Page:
(Reuters) - A Kent State University sophomore accused of Tweeting a profanity-laced threat against the Ohio university and its president last week has been charged with inducing a panic and aggravated menacing, officials said on Monday.

William Koberna, 19, pleaded not guilty on Monday to aggravated menacing, a misdemeanor, in a brief hearing by video conference from the Portage County Jail, and a preliminary hearing was set for Friday on the felony charge of inducing panic, according to court records.

Judge Mark Fankhauser set bond on the charges at $50,000 and ordered that Koberna wear an electronic monitor and have no contact with Kent State President Lester Lefton or the campus if he posts 10 percent of the bond and is released.

Koberna is accused of posting on the public account of social networking site Twitter a threat on Wednesday "laced with profanity, mentioned Kent State University by name (and) also mentioned our president by name and concluded with the expression that he was going to shoot up the campus," said university spokesman Eric Mansfield.

A Kent State employee spotted the message on Friday and told university police, who contacted Twitter to determine the owner of the account, Mansfield said.

The account owner was identified as Koberna, who was living about 30 miles west of the campus in Brunswick, Ohio, with his parents for the summer break.

University police interviewed Koberna and people who knew him from campus on Saturday, Mansfield said. On Sunday morning, police and prosecutors determined that charges should be filed. He was taken into custody without incident later on Sunday.

Koberna, who was studying computer science in the university's school of the arts, also faces possible suspension or expulsion from the university, Mansfield said.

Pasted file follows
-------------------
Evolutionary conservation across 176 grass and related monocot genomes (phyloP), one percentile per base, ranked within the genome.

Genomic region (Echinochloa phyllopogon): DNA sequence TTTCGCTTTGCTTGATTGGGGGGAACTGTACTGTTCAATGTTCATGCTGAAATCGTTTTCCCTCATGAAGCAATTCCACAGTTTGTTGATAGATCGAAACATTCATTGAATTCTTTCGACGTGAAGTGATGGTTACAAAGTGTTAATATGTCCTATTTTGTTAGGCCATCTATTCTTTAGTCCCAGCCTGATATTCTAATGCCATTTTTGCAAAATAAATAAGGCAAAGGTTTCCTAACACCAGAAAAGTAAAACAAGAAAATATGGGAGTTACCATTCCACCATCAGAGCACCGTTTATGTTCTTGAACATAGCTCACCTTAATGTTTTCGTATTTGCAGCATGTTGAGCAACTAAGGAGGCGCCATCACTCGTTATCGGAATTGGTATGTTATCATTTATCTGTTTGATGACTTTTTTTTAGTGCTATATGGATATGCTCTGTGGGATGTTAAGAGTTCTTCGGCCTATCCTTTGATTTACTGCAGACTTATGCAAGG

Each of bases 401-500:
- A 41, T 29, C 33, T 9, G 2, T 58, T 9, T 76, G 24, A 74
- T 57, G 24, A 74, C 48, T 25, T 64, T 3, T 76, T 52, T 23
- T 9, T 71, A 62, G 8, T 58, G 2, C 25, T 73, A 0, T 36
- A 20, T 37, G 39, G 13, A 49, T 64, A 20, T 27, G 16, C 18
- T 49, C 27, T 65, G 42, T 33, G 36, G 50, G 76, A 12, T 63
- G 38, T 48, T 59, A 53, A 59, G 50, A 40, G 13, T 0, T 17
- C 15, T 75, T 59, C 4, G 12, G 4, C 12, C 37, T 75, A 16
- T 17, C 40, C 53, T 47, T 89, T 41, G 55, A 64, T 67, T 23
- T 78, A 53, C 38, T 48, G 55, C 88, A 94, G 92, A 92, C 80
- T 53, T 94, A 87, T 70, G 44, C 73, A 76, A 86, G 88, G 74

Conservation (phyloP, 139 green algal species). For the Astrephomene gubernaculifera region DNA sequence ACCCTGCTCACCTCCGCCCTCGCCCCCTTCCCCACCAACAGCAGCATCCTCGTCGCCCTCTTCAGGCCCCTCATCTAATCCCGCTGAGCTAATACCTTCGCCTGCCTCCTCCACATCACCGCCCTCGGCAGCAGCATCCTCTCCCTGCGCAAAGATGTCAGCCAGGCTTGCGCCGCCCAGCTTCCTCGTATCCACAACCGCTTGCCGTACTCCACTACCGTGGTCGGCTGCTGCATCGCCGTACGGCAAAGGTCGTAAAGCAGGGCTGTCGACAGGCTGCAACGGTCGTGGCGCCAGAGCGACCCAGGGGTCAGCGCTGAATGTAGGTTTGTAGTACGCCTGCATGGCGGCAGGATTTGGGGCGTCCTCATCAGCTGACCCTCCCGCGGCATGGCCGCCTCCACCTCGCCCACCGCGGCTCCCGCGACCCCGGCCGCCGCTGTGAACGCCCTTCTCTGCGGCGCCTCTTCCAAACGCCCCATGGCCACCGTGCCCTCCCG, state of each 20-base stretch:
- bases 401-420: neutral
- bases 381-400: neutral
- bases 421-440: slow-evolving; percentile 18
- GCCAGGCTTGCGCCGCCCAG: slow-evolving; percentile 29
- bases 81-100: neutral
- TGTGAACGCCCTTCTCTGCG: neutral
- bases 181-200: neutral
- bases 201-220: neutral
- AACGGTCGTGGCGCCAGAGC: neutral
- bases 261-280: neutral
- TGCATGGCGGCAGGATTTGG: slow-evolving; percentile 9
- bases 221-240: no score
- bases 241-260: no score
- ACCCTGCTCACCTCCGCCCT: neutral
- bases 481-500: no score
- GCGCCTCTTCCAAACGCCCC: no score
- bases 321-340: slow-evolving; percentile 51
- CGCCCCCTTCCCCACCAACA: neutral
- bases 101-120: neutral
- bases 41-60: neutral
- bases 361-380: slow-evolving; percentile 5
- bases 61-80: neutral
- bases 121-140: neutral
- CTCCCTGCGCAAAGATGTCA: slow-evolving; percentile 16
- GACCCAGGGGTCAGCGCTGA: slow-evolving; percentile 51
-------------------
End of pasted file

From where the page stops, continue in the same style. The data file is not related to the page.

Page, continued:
"It's very upsetting to the entire community to see a threat like this online in light of what has happened in Colorado, Virginia Tech, Northern Illinois and locally in Chardon, Ohio," Mansfield said.

Twelve people died in the mass-shooting incident in Aurora, Colorado last week. Another 58 were injured after a gunman opened fire in a crowded movie theater near Denver at a late night showing of the latest "Batman" movie.

Prosecutors formally charged former graduate student James Holmes, 24, with 24 counts of first-degree murder and 116 count of attempted murder for the Colorado rampage.

In February, a student opened fire in a cafeteria at a high school in Chardon, Ohio, east of Cleveland, killing three students and wounding three others.

In the deadliest mass shooting in U.S. history, a mentally ill student killed 32 people at Virginia Tech in 2007. Nearly a year later, a former graduate student killed five students at Northern Illinois University before killing himself.

Kent State was the site of the killing of four protesters by Ohio National Guardsmen during a demonstration against the Vietnam War in 1970. The shooting galvanized nationwide protests against the war.

(Reporting by David Bailey; Editing by Greg McCune and Todd Eastham)